Counseled by activist lawyer Talal Husseini, the couple was able to circumvent the ban on civil marriages through a technicality, and thus challenge the law of the land in an effort to change social customs. Both of mixed Shiite-Sunni parents, Khulud and Nidal are observant Muslims from the Bekaa Valley.
''Civil weddings are not against religion,'' says Khulud, who wears a veil and directs a language school. ''We are believers, but we want Lebanon to be free from sectarianism, which divides instead of uniting the Lebanese people.'' Her sentiment was echoed on Sunday by the Lebanese president himself, Michel Suleiman, who is a Maronite Christian. ''We should work on drafting a civil marriage law. It is a very important step in eradicating sectarianism and solidifying national unity,'' Suleiman wrote on his new Twitter profile.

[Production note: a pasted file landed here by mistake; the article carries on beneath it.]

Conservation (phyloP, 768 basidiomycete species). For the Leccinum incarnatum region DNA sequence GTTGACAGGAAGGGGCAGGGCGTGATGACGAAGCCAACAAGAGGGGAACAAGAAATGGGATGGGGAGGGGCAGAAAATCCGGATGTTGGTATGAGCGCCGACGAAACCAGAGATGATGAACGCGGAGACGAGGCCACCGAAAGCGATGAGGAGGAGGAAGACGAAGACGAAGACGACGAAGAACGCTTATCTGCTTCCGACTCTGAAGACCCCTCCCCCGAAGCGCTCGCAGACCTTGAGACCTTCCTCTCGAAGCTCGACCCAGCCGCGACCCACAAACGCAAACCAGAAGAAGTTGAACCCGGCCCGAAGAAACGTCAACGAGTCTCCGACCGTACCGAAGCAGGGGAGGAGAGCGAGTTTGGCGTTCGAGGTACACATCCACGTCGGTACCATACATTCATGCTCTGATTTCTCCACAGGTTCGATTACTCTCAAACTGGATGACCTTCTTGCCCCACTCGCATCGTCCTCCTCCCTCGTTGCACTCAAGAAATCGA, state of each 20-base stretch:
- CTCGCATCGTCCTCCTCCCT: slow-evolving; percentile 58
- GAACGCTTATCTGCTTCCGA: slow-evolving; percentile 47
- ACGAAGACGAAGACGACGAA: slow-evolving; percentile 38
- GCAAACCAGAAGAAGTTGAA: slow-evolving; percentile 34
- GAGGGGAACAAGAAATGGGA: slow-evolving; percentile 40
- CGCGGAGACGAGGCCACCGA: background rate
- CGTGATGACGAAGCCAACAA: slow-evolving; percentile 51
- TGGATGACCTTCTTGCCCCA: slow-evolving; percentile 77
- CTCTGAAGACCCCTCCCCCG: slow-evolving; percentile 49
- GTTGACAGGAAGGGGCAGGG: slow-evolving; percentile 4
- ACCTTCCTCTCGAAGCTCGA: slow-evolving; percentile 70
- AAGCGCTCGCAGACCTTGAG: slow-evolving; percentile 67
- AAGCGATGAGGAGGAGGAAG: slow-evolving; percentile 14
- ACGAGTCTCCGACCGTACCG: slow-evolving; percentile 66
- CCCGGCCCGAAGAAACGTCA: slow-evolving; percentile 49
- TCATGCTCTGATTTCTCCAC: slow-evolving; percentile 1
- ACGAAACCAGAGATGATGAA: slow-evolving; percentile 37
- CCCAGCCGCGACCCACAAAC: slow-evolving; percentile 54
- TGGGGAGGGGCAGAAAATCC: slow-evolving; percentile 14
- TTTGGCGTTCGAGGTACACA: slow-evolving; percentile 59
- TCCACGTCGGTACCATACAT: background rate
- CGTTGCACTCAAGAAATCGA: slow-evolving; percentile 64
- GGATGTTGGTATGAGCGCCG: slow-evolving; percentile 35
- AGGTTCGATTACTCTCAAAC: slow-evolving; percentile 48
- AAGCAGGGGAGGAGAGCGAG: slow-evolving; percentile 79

While the Lebanese constitution enshrines equal rights among all Lebanese with no ethnic or religious distinctions, the country is de facto divided into myriad religious communities, whose leaders invariably oppose reform. As was the case in 1998, when clerics blocked then-president Elias Hrawi's draft civil marriage bill. To please their families, Khulud and Nidal also had a religious wedding, but did not register it with the sharia, or Islamic law, tribunal. Interior Minister Marwan Sharbil, however, nixed their effort at civil union. ''We don't have laws regulating civil unions. Even if they got a notary public to sign off on it, who will judge possible future disputes over inheritance or divorce, and how?'' the minister asked. Ahead of parliamentary elections in June 2013, few politicians are likely to stick their necks out over such radical reform. (ANSAmed).